Why the Student Loan Problem Is Hard to Fix

PHOTO: US President Barack Obama speaks on students loans on May 31, 2013 in the Rose Garden of the White House in Washington, DC.

Mandel Ngan/AFP/Getty Images

Mom and Dad are fighting again about what's best for the family and the kids are about to get hurt.

That basically sums up the current student loan mess in Washington, D.C.

Interest rates on new subsidized Stafford loans, available to financially needy undergraduate students, are set to double from 3.4 percent to 6.8 percent on July 1. Interest rates on current loans will stay the same, but students who take out new loans will be impacted.

About seven million people stand to get hit.

Republicans, Democrats and the White House all agree that's a bad thing.

So why is there a very real possibility that it might still happen?

Because while lawmakers say they want to help students, they can't agree on how to do it and are taking every opportunity to place blame elsewhere.

Details of the different proposals being offered by varying factions are here.

Basically, some Democrats want to freeze the interest rate at 3.4 percent and pay for the difference by closing what they say are tax loopholes that benefit the wealthiest Americans. They say it's better to address the issue when Congress looks at the laws surrounding student loans set to expire later this year.

Speaker of the House John Boehner (R-Ohio) said it's Democrats who are picking a "fake fight" during his weekly press briefing on Thursday. He took the opportunity to tie the impasse to sluggish job growth.

Arguably related? Sure, but it's also a key Republican talking point and Boehner wasn't about to pass up a good opportunity to convince voters Democrats have got it all wrong.

Obama has countered that he's pushing back because the Republicans have a bad plan. The president said reforms should lock in interest rates for the life of each loan, which the Republican House plan doesn't do.

Obama says interest rates could skyrocket as the economy improves. And naturally he's taken the opportunity to drive home one of his own talking points, which is that Republicans are looking out for the wealthy and not everyday Americans.

The White House also sent Policy Advisor Roberto Rodriguez into the ring (via a Twitter chat, naturally) to call on Congress to act.

"If Dems and Repubs both don't want rates to double, what's the problem? #dreamsnotdebt #dontdoublemyrate," asked one reasonable young woman.

The response?

Simply "Congress should come together on a bill that keeps rates low and doesn't ask students to fund deficit reduction."

Really heavy on the specifics there, White House.

If this was a boxing match we'd be in a neckbrace with all the back and forth punches, right?

Let's bring in the level-headed, nonpartisan Congressional Budget Office for a minute.

If the rate is kept at 3.4 percent, the CBO says, it would "increase the cost of the student loan program to the government by $41 billion between 2013 and 2023."

Obama says that could be countered by closing tax loopholes that benefit the rich. The GOP says keeping the rate the same would simply be piling up more debt to pay for a continued rate freeze.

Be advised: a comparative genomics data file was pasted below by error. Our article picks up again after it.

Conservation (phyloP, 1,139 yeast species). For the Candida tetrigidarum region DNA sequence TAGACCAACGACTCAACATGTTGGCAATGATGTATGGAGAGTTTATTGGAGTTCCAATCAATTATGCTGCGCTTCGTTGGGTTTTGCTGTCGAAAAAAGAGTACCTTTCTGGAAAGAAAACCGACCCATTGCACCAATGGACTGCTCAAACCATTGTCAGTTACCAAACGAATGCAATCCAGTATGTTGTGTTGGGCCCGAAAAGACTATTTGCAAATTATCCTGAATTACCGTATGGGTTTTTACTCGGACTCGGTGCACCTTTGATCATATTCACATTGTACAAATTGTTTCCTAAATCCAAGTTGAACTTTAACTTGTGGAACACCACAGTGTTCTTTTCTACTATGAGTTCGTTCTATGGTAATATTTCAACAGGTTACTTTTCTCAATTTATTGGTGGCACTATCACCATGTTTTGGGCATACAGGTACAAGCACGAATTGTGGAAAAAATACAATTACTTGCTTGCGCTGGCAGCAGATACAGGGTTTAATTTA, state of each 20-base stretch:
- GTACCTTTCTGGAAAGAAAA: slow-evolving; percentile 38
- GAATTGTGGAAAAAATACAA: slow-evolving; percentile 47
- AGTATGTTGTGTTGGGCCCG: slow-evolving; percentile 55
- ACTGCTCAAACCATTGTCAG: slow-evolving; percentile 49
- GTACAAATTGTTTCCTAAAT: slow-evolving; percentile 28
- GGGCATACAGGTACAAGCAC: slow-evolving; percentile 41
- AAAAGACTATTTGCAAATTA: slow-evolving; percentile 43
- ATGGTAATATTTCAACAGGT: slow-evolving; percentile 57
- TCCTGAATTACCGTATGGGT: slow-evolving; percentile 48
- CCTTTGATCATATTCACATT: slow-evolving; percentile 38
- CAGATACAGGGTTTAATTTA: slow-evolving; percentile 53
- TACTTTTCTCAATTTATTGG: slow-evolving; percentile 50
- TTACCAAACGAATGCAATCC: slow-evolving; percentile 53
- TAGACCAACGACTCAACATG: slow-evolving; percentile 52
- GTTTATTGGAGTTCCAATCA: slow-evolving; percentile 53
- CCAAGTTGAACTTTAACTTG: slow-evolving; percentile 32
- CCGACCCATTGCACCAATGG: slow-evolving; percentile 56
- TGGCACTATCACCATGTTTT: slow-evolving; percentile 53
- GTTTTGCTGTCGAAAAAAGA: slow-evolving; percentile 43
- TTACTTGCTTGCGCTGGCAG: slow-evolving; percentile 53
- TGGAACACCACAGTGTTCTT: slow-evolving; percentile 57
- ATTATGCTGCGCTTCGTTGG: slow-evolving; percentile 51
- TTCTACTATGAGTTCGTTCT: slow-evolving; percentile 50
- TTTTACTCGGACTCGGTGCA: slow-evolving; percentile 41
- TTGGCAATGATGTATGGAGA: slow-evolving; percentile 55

So what if a miracle occurs and Congress actually agrees to a proposal making the rounds on Capitol Hill?

It's hard to say because they're each different.

The CBO says that if rates fluctuate based on the yield on 10-year Treasury bonds (which both Republicans and Obama have proposed in varying form and with various ramifications), it would allow the government to have a better idea of what they're going to shell out year to year. The red flag the CBO raises is that if the economy takes off and interest rates on Treasury bonds go up, students could be faced with skyrocketing rates unless there's a cap put in place.

So what if nothing happens (this is looking increasingly likely) and rates are allowed to double on July 1?

The government will make money initially, but the amount will taper over time from about $37 billion in 2013 to below $10 billion by 2018.

That's because the rates the government pays on Treasury securities will continue to rise while interest rates on student loans stay constant.

The Obama administration says that would cost students about $1000 each.

The CBO cautions that allowing rates to rise could prompt students to decide not to go to school or to drop out early. That could lead to lower earnings and hurt the economy.

And it could have long-lasting impacts. People would have to devote more future income to paying off the loans, which could delay things like purchasing homes or saving for retirement.

So will the world end if rates go up?

No, but there are some real consequences. And at the moment, lawmakers seem to be better at picking fights for their own benefit than at focusing on what's best for their constituents, namely students and the parents and others who support them.

That makes getting anything done tricky, especially when there's a hard deadline like July 1 looming.

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Political Dysfunction

Student Loan Borrowers Mean Big Money for the Government

Here’s a bit of background: Last summer, the government passed a student loan law that tied interest rates to interest on 10-year Treasury notes, essentially what it costs the government to borrow money.